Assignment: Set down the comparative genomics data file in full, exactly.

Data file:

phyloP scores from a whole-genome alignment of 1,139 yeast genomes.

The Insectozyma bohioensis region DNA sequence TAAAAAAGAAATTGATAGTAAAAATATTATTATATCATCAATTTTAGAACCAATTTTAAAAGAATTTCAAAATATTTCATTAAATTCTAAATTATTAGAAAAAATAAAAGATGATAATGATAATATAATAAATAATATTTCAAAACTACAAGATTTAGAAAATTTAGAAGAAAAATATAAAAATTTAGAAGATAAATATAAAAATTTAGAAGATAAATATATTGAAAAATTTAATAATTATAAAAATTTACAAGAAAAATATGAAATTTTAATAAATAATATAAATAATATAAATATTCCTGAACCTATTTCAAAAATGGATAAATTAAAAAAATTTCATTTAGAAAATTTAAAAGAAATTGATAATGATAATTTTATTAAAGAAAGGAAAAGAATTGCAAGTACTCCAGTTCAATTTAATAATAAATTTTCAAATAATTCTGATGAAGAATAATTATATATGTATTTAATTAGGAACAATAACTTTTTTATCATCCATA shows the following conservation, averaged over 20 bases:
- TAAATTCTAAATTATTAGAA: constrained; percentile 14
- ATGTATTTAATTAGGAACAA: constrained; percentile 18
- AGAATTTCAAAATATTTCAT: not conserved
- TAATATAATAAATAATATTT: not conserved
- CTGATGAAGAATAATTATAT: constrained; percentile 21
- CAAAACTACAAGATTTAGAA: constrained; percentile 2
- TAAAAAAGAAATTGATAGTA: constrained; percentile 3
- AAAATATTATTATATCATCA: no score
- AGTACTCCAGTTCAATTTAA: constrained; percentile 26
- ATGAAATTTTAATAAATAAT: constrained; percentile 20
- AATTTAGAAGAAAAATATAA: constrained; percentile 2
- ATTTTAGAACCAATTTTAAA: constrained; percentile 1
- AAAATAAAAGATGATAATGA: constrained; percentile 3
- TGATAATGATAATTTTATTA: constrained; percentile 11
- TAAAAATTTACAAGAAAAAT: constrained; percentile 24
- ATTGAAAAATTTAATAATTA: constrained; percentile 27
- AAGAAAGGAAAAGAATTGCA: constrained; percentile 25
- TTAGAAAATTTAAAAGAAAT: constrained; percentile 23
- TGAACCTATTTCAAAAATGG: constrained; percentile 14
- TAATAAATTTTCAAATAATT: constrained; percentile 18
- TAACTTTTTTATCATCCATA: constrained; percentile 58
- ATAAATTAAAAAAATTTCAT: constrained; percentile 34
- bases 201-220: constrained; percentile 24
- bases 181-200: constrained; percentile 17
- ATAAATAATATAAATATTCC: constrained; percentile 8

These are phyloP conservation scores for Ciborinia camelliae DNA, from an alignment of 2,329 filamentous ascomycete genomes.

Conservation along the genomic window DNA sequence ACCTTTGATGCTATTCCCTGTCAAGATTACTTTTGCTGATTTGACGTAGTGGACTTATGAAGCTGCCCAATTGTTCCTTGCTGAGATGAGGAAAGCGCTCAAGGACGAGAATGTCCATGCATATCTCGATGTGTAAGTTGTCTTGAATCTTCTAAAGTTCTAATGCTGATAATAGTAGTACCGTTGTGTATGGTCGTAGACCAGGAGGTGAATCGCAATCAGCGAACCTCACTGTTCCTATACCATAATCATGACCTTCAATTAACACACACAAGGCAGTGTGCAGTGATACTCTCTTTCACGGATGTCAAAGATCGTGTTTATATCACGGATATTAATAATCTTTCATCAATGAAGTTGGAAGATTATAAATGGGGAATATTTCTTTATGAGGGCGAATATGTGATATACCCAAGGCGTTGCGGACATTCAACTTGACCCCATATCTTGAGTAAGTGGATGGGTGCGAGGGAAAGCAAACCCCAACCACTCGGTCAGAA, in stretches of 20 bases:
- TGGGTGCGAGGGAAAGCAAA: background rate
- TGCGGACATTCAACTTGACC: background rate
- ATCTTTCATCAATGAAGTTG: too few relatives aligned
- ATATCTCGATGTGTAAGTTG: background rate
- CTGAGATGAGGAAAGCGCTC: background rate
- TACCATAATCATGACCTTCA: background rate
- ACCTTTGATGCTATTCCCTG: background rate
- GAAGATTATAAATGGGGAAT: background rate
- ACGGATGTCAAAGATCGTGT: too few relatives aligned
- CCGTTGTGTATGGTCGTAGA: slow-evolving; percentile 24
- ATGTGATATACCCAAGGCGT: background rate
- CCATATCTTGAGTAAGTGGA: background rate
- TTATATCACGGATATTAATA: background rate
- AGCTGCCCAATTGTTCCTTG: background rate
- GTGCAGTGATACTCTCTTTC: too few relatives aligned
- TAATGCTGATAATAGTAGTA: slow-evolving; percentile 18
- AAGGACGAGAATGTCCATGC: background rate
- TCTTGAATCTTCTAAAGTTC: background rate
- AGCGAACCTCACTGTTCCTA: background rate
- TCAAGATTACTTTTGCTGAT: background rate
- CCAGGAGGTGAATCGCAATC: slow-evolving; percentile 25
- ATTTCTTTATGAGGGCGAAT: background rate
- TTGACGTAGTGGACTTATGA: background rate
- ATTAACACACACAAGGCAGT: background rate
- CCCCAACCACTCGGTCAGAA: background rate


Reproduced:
phyloP scores from a whole-genome alignment of 1,139 yeast genomes.

The Insectozyma bohioensis region DNA sequence TAAAAAAGAAATTGATAGTAAAAATATTATTATATCATCAATTTTAGAACCAATTTTAAAAGAATTTCAAAATATTTCATTAAATTCTAAATTATTAGAAAAAATAAAAGATGATAATGATAATATAATAAATAATATTTCAAAACTACAAGATTTAGAAAATTTAGAAGAAAAATATAAAAATTTAGAAGATAAATATAAAAATTTAGAAGATAAATATATTGAAAAATTTAATAATTATAAAAATTTACAAGAAAAATATGAAATTTTAATAAATAATATAAATAATATAAATATTCCTGAACCTATTTCAAAAATGGATAAATTAAAAAAATTTCATTTAGAAAATTTAAAAGAAATTGATAATGATAATTTTATTAAAGAAAGGAAAAGAATTGCAAGTACTCCAGTTCAATTTAATAATAAATTTTCAAATAATTCTGATGAAGAATAATTATATATGTATTTAATTAGGAACAATAACTTTTTTATCATCCATA shows the following conservation, averaged over 20 bases:
- TAAATTCTAAATTATTAGAA: constrained; percentile 14
- ATGTATTTAATTAGGAACAA: constrained; percentile 18
- AGAATTTCAAAATATTTCAT: not conserved
- TAATATAATAAATAATATTT: not conserved
- CTGATGAAGAATAATTATAT: constrained; percentile 21
- CAAAACTACAAGATTTAGAA: constrained; percentile 2
- TAAAAAAGAAATTGATAGTA: constrained; percentile 3
- AAAATATTATTATATCATCA: no score
- AGTACTCCAGTTCAATTTAA: constrained; percentile 26
- ATGAAATTTTAATAAATAAT: constrained; percentile 20
- AATTTAGAAGAAAAATATAA: constrained; percentile 2
- ATTTTAGAACCAATTTTAAA: constrained; percentile 1
- AAAATAAAAGATGATAATGA: constrained; percentile 3
- TGATAATGATAATTTTATTA: constrained; percentile 11
- TAAAAATTTACAAGAAAAAT: constrained; percentile 24
- ATTGAAAAATTTAATAATTA: constrained; percentile 27
- AAGAAAGGAAAAGAATTGCA: constrained; percentile 25
- TTAGAAAATTTAAAAGAAAT: constrained; percentile 23
- TGAACCTATTTCAAAAATGG: constrained; percentile 14
- TAATAAATTTTCAAATAATT: constrained; percentile 18
- TAACTTTTTTATCATCCATA: constrained; percentile 58
- ATAAATTAAAAAAATTTCAT: constrained; percentile 34
- bases 201-220: constrained; percentile 24
- bases 181-200: constrained; percentile 17
- ATAAATAATATAAATATTCC: constrained; percentile 8

These are phyloP conservation scores for Ciborinia camelliae DNA, from an alignment of 2,329 filamentous ascomycete genomes.

Conservation along the genomic window DNA sequence ACCTTTGATGCTATTCCCTGTCAAGATTACTTTTGCTGATTTGACGTAGTGGACTTATGAAGCTGCCCAATTGTTCCTTGCTGAGATGAGGAAAGCGCTCAAGGACGAGAATGTCCATGCATATCTCGATGTGTAAGTTGTCTTGAATCTTCTAAAGTTCTAATGCTGATAATAGTAGTACCGTTGTGTATGGTCGTAGACCAGGAGGTGAATCGCAATCAGCGAACCTCACTGTTCCTATACCATAATCATGACCTTCAATTAACACACACAAGGCAGTGTGCAGTGATACTCTCTTTCACGGATGTCAAAGATCGTGTTTATATCACGGATATTAATAATCTTTCATCAATGAAGTTGGAAGATTATAAATGGGGAATATTTCTTTATGAGGGCGAATATGTGATATACCCAAGGCGTTGCGGACATTCAACTTGACCCCATATCTTGAGTAAGTGGATGGGTGCGAGGGAAAGCAAACCCCAACCACTCGGTCAGAA, in stretches of 20 bases:
- TGGGTGCGAGGGAAAGCAAA: background rate
- TGCGGACATTCAACTTGACC: background rate
- ATCTTTCATCAATGAAGTTG: too few relatives aligned
- ATATCTCGATGTGTAAGTTG: background rate
- CTGAGATGAGGAAAGCGCTC: background rate
- TACCATAATCATGACCTTCA: background rate
- ACCTTTGATGCTATTCCCTG: background rate
- GAAGATTATAAATGGGGAAT: background rate
- ACGGATGTCAAAGATCGTGT: too few relatives aligned
- CCGTTGTGTATGGTCGTAGA: slow-evolving; percentile 24
- ATGTGATATACCCAAGGCGT: background rate
- CCATATCTTGAGTAAGTGGA: background rate
- TTATATCACGGATATTAATA: background rate
- AGCTGCCCAATTGTTCCTTG: background rate
- GTGCAGTGATACTCTCTTTC: too few relatives aligned
- TAATGCTGATAATAGTAGTA: slow-evolving; percentile 18
- AAGGACGAGAATGTCCATGC: background rate
- TCTTGAATCTTCTAAAGTTC: background rate
- AGCGAACCTCACTGTTCCTA: background rate
- TCAAGATTACTTTTGCTGAT: background rate
- CCAGGAGGTGAATCGCAATC: slow-evolving; percentile 25
- ATTTCTTTATGAGGGCGAAT: background rate
- TTGACGTAGTGGACTTATGA: background rate
- ATTAACACACACAAGGCAGT: background rate
- CCCCAACCACTCGGTCAGAA: background rate